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JD Sports' £90m takeover of Footasylum 'could be bad for shoppers'

Oscar Williams-Grut
Senior City Correspondent, Yahoo Finance UK
JD Sports King of Trainers retail shop sign on Oxford Street on June 11, 2018 in London, England. Photo: John Keeble/Getty Images

The Competition and Markets Authority (CMA) has stepped in to demand changes to JD Sports (JD.L) planned takeover of trainer retailer Footasylum.

The CMA said on Thursday that the deal “could be bad for shoppers”. The watchdog is concerned the deal could give JD Sports too much power in the £5bn sports fashion market and result in higher prices, less choice, or worse service.

“JD Sports is already by far the largest player in the growing sports fashion sector, so any deal that results in it buying up one of its closest competitors could clearly give cause for concern,” Colin Raftery, senior director at the CMA, said in a statement.

“Our investigation has shown us that JD Sports and Footasylum have been competing strongly across the UK, with a sports fashion offering that few other retailers are able to match.”

JD Sports already owns brands Size?, Scotts, Tessuti, and Footpatrol. It had revenues of £2.1bn last year.

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JD Sports must now come up with proposals to alleviate the CMA’s concerns or face an in-depth probe of the deal.

Peter Cowgill, executive chairman of JD Sports, said Footasylum targets “a differentiated customer demographic” and has a “fashion-led product range that is complementary to our existing business.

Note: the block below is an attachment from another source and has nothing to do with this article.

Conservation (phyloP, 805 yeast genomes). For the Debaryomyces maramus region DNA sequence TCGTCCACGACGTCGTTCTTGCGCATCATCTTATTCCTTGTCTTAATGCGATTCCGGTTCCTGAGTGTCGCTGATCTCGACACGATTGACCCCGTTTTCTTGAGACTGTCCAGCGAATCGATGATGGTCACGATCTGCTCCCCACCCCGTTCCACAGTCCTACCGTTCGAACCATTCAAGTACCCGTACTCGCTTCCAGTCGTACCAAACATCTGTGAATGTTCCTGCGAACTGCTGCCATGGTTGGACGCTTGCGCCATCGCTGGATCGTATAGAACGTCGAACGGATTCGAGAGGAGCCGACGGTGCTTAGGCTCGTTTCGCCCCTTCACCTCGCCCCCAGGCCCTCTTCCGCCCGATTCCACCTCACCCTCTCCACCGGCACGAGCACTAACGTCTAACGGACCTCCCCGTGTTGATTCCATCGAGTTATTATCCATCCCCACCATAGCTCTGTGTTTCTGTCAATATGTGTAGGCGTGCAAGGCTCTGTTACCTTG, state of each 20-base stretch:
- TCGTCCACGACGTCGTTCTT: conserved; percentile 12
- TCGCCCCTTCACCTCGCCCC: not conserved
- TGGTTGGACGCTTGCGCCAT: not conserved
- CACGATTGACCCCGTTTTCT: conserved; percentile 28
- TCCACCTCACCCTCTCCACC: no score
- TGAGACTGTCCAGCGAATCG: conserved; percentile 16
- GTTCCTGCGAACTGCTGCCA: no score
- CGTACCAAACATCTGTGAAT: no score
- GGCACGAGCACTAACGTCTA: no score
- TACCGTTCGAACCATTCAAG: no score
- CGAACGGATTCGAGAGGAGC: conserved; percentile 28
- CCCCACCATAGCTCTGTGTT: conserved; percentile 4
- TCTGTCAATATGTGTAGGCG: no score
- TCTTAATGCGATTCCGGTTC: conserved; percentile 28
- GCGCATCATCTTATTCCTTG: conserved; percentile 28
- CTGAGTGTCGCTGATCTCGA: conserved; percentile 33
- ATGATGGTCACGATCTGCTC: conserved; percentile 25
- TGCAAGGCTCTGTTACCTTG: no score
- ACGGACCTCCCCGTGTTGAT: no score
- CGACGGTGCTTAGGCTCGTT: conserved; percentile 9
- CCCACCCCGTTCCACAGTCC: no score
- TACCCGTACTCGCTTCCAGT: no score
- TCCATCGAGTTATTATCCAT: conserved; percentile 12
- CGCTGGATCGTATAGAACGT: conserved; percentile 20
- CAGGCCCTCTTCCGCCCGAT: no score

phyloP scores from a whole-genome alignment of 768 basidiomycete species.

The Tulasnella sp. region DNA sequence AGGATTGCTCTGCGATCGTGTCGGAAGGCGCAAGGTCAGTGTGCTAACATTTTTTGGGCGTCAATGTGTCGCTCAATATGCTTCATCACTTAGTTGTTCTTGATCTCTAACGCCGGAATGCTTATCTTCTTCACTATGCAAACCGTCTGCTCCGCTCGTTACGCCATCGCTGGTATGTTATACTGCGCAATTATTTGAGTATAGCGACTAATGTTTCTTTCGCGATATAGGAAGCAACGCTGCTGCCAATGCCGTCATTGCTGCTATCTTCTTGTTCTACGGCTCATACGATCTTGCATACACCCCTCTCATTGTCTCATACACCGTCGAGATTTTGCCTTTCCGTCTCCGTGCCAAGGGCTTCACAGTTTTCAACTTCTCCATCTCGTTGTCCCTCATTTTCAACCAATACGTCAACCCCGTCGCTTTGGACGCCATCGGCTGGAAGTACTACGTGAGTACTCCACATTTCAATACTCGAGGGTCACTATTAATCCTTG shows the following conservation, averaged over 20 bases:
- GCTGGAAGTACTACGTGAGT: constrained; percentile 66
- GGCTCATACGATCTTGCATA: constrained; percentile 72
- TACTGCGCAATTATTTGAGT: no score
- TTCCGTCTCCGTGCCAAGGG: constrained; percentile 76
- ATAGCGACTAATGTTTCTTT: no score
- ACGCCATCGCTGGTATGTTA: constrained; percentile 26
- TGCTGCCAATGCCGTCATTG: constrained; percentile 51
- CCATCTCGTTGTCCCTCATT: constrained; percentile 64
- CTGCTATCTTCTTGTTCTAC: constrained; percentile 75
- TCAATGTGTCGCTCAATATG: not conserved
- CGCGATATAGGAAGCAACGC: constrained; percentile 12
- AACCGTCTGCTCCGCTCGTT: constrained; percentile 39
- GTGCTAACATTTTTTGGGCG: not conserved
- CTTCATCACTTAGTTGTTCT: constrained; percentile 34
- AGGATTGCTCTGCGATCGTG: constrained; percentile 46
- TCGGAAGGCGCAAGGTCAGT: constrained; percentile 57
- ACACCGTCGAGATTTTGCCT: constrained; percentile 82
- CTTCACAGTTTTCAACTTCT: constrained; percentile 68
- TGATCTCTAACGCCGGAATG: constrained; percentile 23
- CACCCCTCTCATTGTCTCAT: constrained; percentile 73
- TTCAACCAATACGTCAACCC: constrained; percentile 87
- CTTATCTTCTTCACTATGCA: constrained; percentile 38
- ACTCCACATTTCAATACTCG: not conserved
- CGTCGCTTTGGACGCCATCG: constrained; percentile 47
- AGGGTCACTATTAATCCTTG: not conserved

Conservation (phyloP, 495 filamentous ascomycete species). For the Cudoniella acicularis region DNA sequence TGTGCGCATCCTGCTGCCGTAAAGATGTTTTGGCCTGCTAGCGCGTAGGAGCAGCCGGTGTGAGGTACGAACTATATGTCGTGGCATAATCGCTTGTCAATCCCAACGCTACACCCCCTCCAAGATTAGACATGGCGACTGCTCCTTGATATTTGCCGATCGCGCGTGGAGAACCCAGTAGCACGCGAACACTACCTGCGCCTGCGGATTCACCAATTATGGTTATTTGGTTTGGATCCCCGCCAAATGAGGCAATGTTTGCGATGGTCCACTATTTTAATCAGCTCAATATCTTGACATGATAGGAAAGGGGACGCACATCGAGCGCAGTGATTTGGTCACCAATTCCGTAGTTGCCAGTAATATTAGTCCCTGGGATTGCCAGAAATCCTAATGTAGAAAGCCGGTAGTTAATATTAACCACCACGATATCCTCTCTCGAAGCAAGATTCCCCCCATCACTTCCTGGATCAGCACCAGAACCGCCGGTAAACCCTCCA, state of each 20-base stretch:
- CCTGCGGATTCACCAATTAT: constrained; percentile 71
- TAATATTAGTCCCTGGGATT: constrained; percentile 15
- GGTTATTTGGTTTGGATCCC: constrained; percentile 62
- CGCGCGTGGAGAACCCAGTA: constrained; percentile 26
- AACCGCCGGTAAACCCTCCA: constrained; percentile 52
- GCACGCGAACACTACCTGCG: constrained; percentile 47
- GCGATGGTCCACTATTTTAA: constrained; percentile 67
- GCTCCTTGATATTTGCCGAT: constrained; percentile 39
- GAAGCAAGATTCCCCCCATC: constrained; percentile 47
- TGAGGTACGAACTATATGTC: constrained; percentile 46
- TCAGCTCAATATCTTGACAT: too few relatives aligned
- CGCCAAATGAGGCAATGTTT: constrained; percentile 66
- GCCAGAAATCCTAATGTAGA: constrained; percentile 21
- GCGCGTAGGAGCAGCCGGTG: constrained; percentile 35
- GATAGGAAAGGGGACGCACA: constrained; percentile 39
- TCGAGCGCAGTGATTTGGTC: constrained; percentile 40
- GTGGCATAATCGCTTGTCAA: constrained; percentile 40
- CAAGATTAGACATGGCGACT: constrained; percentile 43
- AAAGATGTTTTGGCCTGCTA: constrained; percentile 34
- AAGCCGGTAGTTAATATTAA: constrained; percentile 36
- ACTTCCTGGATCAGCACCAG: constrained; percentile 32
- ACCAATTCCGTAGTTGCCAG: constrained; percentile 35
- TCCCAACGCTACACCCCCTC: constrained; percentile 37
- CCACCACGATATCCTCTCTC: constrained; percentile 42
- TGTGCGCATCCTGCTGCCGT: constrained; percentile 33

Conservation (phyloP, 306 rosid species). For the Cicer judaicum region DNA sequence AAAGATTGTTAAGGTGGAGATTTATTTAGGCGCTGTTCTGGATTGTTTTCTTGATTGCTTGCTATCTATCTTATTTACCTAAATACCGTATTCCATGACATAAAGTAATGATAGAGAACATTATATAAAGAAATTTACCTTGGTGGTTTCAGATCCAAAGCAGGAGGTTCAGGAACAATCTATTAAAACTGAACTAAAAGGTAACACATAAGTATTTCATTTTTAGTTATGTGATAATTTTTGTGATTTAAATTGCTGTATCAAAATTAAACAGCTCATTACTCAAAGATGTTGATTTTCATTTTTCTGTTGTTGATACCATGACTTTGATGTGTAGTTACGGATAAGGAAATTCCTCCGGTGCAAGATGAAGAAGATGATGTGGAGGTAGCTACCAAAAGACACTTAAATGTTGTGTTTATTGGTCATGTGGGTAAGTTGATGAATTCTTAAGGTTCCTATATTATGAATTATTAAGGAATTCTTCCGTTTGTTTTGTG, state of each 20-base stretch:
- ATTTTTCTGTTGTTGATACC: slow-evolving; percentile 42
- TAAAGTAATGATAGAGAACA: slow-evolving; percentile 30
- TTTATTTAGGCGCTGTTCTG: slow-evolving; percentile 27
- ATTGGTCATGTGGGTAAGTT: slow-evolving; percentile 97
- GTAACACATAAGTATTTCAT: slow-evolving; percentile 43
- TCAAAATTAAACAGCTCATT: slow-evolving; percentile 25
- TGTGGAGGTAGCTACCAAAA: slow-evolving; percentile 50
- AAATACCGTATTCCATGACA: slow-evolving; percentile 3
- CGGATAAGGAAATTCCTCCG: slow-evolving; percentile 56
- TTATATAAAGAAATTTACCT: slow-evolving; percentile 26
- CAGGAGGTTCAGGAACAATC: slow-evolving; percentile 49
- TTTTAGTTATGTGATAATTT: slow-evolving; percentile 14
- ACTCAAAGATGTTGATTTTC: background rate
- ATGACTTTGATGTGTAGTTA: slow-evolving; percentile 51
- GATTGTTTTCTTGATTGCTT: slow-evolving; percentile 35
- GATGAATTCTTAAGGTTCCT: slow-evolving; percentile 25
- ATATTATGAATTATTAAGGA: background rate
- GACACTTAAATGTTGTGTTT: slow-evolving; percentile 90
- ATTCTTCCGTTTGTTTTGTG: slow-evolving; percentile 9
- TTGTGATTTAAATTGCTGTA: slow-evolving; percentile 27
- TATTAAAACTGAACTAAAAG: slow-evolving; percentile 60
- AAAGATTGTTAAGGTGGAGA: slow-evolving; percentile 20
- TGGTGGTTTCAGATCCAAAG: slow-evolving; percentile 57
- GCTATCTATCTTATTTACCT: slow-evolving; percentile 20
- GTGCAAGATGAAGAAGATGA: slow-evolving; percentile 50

"Our discussions with the CMA are ongoing as,” Cowgill said. “We look forward to working constructively with the CMA in this regard and will provide further updates in due course."

JD Sports announced a deal to buy Footasylum for £90m in March. The two businesses have close links: Footasylum’s founder David Makin cofounded JD Sports in 1981 and JD’s cofounder John Wardle was chairman until 2015. JD’s former chief executive is executive chairman of Footasylum.

Greg Lawless, a retail analyst at Shore Capital, said in a note to clients: “The CMA is bearing its teeth and taking a much considered look at the competitor landscape in proposed deals, particularly in the retail sector.”

Footasylum, which has 70 stores, has struggled since listing on the stock market in late 2017.

Meanwhile, JD has gone from strength to strength thanks to the boom in athletic-inspired fashion known as “athleisure”. JD Sports is one of the few retail stocks favoured in the City and is currently valued at £7bn.

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